Avoid Your Own $80,000 Facebook Mistake
Mama and Papa Snay won the case against Gulliver. Gulliver is now officially paying for my vacation to Europe this summer. SUCK IT.
Could something like this ever happen to you? Absolutely. If we give Ms. Snay credit for knowing she would be violating the confidentiality clause by telling people this news, we can only assume she got caught in one of two big errors that entrap many social media users:
1. They assume more privacy than they have. A study by Columbia University study showed 93.8% of Facebook users surveyed revealed information on Facebook they did not want disclosed. In other words, they were sharing details they did not want to be public with unintended audiences. Facebook's privacy settings can be confusing. Even when expert users set up different groups to receive updates, one misstep, and an update intended for one group inadvertently reaches the wrong audience -- and makes the wrong impression.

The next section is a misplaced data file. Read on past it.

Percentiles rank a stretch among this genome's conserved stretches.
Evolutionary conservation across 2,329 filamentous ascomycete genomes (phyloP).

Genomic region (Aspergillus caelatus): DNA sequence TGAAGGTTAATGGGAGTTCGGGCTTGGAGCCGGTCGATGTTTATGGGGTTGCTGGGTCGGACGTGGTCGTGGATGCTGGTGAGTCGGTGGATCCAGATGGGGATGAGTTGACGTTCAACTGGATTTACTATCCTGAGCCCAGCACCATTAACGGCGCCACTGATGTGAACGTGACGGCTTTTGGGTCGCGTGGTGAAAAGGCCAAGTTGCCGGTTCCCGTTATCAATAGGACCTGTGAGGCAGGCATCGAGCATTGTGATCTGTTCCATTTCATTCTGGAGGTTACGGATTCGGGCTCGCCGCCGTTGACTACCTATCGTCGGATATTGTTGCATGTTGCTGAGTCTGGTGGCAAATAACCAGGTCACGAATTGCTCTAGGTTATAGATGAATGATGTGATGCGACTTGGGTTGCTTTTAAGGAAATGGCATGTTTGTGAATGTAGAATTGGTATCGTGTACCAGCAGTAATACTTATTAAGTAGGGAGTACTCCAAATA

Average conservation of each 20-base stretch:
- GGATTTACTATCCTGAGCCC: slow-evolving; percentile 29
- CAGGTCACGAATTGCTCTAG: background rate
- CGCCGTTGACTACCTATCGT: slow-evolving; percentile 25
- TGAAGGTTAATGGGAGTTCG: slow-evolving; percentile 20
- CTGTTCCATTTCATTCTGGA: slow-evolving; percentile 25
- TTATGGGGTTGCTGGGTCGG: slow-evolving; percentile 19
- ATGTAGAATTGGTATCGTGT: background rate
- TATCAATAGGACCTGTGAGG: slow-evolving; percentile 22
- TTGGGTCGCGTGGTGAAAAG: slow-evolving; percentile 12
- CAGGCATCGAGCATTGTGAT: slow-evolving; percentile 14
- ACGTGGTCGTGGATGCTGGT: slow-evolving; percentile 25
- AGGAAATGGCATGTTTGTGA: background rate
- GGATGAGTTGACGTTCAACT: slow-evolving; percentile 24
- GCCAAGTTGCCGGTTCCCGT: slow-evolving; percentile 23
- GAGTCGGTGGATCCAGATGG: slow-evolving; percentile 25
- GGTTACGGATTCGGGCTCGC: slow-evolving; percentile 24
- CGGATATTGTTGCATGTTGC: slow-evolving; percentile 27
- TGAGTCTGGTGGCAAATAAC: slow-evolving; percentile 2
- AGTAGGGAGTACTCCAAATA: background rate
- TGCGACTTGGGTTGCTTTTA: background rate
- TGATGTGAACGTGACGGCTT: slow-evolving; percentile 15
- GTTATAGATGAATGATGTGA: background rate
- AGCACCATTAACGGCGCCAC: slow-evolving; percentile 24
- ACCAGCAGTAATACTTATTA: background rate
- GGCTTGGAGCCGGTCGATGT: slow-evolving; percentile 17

How can you address this concern? Review your privacy settings on Facebook. Be aware of your choices about who can view your updates. Are you allowing "friends of friends" to see what you share? You may want to limit that audience, as doing so will help reign in unintended results from your status updates.
2. They underestimate potential leaks. It's sad, but true: sometimes, people you trust – those in your "inner friend circle" may not have your best interest at heart. In this case, it appears as if many people with allegiances to the school responsible for paying the $80,000 settlement were among the 1,200 people with access to the Facebook update. The teenaged Snay may have fully intended her update to reach all 1,200 of this "friends," but it is unlikely she considered the fact that some of them may share her post beyond those confines. The advice, "trust no one" very likely applies here.
When it comes to your privacy settings, even the best tended Facebook account is only as secure as the least loose-lipped "friend." (Tweet this thought.) All it takes is one person to pass around his Smartphone featuring an update intended for a small group, or for someone to share the update electronically, and the cat is out of the bag.
The best advice for social media users: never write or share anything you wouldn't want the entire world to see. Save your secrets for one-on-one conversations with trusted friends. Or, keep it between you and your pets!
Save your sanity, your job and, in this case, money. Do not share anything on Facebook or any network if you consider it the least bit confidential. Be aware, your friends may be less than friendly when it comes to keeping your information private. Make no mistake about it.
Read about the original $80,000 mistake.